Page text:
Graffiti writer, London, 2019. © Marc Vallée.
TEXT BY ALEXANGER CLAY
Larglely polemic in tone, Marc Vallée’s body of work focuses on the lives of his photographic subjects in their pursuit of desires and passions at odds with cities built for the safe circulation of commodities. Implicated are socially-held views of his subjects as in some way undesirable, as they are pushed away from the eyes of the public. In these works, urban objects become set-pieces in a battle for control over space, Anti-Skateboarding Devices (2012) and The Graffiti Trucks of Paris (2017) providing the most stark examples of this.
French photographer BadYear85, Berlin, 2019. © Marc Vallée.
In Number Thirteen, however, Vallée takes a looser, more autobiographical tone, as the process through which these polemics come together becomes the object of documentation. In this sense, we are left wondering how the photographic subject, in pursuit of what they desire, already possesses some quality that is desired by the photographer. As the streets of London, Paris and Berlin unfold within each other, we are left with the distilled essence of the collaboration process; layers of personal and collective history made manifest in marks on a page.
Alex, Paris, 2019. © Marc Vallée.
In The Dialectics of Seeing (1989), Susan Buck-Morss reconstructs the Parisian meanderings of German philosopher Walter Benjamin in the course of writing his ill-fated magnum opus, The Arcades Project (1927-1940). Most striking is Benjamin's concept of 'phantasmagoria', in which dazzling rows of shopfronts capture our reflection and place it within a world of glittering commodities for sale. Alienating in effect, this hall of mirrors distorts our self- awareness, enclosing our wandering desires within a system of consumption that promises limitless gratification. But these architectural forms are as disposable as the commodities they house - the city is both relentlessly new and perpetually obsolete.
German photographer Thomas Von Wittich, Paris, 2019. © Marc Vallée.
One way of reading Benjamin on photography is to understand that the photograph, like any other item, is the objectified form of the wider social relations that produce it. The crucial difference with a photograph (as with any other art-object in Benjamin’s view), is that it is not overdetermined by these social relations. The intention of the artist, its representation of its subjects, its reception by the viewer (etc.); all of these present an opportunity to make the viewer aware of the capture of their desires by capital, and incite their curiosity in more antagonistic directions.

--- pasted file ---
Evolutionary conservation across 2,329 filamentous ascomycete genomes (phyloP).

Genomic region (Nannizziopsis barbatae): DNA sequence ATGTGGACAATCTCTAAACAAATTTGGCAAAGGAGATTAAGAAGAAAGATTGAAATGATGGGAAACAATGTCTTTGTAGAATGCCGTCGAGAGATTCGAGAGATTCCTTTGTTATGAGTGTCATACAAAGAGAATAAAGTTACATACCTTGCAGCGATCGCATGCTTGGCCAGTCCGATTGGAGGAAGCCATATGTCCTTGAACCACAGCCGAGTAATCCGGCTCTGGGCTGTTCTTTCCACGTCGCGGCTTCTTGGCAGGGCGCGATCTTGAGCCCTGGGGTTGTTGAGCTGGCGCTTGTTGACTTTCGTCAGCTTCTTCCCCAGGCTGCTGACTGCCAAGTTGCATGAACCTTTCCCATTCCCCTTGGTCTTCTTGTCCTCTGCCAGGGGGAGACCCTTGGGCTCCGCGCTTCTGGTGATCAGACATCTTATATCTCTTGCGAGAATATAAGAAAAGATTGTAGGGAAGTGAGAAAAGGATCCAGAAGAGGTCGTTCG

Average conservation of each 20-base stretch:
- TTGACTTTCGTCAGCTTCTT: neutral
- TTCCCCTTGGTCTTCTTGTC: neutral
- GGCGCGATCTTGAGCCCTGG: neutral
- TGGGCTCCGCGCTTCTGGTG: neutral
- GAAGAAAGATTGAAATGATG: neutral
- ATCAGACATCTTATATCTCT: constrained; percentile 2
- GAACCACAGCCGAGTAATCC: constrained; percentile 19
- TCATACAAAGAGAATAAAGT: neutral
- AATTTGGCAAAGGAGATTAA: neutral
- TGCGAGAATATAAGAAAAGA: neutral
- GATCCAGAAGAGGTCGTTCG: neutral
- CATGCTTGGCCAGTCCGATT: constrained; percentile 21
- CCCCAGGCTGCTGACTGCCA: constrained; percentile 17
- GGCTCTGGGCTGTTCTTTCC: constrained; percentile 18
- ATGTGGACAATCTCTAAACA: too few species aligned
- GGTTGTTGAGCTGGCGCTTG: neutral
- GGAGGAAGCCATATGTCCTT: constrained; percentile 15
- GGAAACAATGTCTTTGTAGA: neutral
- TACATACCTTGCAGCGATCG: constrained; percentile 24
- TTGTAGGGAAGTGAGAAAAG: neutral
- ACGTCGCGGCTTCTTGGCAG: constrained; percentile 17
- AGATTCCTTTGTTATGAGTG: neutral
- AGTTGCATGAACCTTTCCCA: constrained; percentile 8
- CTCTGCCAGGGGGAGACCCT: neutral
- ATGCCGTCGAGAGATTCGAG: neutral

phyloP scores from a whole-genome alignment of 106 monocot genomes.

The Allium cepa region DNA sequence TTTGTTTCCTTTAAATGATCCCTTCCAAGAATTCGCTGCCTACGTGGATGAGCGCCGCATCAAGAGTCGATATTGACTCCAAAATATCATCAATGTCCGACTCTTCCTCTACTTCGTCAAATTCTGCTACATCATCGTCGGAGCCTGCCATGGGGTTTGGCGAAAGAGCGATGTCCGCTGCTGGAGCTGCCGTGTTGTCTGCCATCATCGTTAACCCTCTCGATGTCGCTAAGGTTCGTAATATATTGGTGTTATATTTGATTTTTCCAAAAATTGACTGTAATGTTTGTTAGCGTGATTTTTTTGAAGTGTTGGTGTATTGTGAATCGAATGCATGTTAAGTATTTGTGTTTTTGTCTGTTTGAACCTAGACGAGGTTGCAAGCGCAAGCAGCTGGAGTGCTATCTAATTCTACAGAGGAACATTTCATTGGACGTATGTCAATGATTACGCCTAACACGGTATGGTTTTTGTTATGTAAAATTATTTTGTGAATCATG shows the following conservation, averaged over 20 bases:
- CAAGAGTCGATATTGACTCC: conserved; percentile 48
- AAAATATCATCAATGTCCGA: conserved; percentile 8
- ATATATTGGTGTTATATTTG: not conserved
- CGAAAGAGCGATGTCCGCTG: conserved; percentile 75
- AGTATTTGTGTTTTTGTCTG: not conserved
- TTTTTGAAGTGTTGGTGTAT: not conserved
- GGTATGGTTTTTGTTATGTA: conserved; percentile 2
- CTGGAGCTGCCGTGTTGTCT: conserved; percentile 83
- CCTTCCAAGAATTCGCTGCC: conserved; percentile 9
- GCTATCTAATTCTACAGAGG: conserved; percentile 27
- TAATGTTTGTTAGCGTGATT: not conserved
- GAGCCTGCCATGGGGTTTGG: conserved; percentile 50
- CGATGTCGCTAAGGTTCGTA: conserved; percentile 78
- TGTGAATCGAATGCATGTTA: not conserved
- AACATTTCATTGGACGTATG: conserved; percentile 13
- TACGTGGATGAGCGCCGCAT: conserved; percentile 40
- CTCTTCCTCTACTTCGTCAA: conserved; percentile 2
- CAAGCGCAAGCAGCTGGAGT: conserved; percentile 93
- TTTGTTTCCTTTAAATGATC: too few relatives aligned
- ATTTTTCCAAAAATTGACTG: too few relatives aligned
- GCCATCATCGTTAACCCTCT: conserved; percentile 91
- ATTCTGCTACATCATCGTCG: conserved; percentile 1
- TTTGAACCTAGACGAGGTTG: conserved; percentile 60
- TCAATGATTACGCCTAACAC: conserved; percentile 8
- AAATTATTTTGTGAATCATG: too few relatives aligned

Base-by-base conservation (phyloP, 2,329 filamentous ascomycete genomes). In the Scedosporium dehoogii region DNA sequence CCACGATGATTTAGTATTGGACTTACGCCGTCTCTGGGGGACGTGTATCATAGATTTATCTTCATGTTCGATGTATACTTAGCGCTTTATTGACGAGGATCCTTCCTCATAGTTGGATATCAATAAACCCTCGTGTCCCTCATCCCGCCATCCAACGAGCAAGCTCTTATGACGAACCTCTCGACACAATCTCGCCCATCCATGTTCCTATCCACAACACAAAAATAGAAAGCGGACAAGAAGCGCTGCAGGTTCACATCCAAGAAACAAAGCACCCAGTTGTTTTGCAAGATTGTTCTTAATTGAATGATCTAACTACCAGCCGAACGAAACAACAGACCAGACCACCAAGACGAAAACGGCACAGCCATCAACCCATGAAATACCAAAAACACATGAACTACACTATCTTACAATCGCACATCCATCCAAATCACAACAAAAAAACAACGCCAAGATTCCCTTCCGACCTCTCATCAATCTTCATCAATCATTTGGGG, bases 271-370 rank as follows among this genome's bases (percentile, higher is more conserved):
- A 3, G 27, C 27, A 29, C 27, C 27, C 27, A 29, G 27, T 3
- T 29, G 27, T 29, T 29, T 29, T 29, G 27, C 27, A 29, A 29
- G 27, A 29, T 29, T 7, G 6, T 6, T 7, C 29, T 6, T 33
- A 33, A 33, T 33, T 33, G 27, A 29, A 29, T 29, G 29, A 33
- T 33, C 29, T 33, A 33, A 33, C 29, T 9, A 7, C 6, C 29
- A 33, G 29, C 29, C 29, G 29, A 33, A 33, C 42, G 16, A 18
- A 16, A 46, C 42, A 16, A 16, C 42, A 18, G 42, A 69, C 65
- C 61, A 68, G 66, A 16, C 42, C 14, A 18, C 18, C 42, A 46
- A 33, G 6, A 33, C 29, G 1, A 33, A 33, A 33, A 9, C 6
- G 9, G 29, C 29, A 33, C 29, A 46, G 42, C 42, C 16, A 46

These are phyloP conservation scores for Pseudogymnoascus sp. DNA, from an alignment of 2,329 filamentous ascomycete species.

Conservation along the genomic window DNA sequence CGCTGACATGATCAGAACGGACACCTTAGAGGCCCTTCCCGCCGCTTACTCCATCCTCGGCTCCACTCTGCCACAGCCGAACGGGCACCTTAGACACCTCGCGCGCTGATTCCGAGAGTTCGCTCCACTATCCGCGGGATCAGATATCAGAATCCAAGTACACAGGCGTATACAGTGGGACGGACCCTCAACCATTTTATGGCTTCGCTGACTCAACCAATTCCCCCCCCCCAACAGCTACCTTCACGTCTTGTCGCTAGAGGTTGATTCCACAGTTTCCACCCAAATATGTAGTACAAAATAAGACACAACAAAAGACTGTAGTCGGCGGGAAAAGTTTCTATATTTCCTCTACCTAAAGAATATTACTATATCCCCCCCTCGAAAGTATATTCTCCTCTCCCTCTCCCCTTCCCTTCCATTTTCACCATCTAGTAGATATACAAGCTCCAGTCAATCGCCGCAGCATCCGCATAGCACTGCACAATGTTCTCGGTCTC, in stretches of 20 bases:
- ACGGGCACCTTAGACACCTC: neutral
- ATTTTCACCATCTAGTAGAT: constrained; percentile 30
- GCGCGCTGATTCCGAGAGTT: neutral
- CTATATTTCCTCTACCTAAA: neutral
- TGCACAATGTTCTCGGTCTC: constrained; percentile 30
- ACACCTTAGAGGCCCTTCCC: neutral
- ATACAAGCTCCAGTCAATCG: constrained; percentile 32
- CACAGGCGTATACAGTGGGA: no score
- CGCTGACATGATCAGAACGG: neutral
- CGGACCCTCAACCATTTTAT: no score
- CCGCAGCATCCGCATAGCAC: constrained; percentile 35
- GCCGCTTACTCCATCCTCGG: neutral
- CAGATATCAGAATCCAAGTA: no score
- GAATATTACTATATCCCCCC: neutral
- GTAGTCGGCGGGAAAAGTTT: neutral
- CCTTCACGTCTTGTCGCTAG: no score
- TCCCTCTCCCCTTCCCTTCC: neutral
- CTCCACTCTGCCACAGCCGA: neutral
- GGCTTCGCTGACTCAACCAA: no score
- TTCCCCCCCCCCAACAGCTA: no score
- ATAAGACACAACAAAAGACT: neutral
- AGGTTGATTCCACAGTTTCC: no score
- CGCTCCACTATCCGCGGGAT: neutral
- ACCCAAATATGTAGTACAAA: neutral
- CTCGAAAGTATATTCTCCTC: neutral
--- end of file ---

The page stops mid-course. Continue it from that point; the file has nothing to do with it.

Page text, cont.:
Graffiti truck, Paris, 2019. © Marc Vallée.
It is precisely this effect that Vallée achieves through his body of work, as we wrest some utopian impulse from the playfully subversive tête-à-tête between his photographic subjects and the dystopia built around them. As recollection without nostalgia and longing without melancholia, Number Thirteen’s gentle autobiography allows us to inhabit Vallée’s own curiosity. Less a riotous tearing up of the Parisian pavements and more a languid moment on the beach rumoured to lie beneath, our own desires are moved toward something less easily contained by capital. Photography like this, both reflective and critical, is essential in the fightback against the internal (as well as the external) hold of the neoliberal city over ourselves.
Alex, Paris, 2019. © Marc Vallée.
Alexander Clay is motivated by a lifelong curiosity toward the ways in which authority is enacted upon, between and within humans. In 2015, he graduated in Law at Birkbeck College, University of London, with a focus on the role of economic forces in the emerging social and legal entity we call ‘the neoliberal city’. Detecting a gap in his analysis, Alexander decided to undertake a Masters in Psychosocial Studies at Birkbeck, concentrating his efforts on understanding the place of psychoanalysis in critical social theory. Alexander completed his MA in 2019.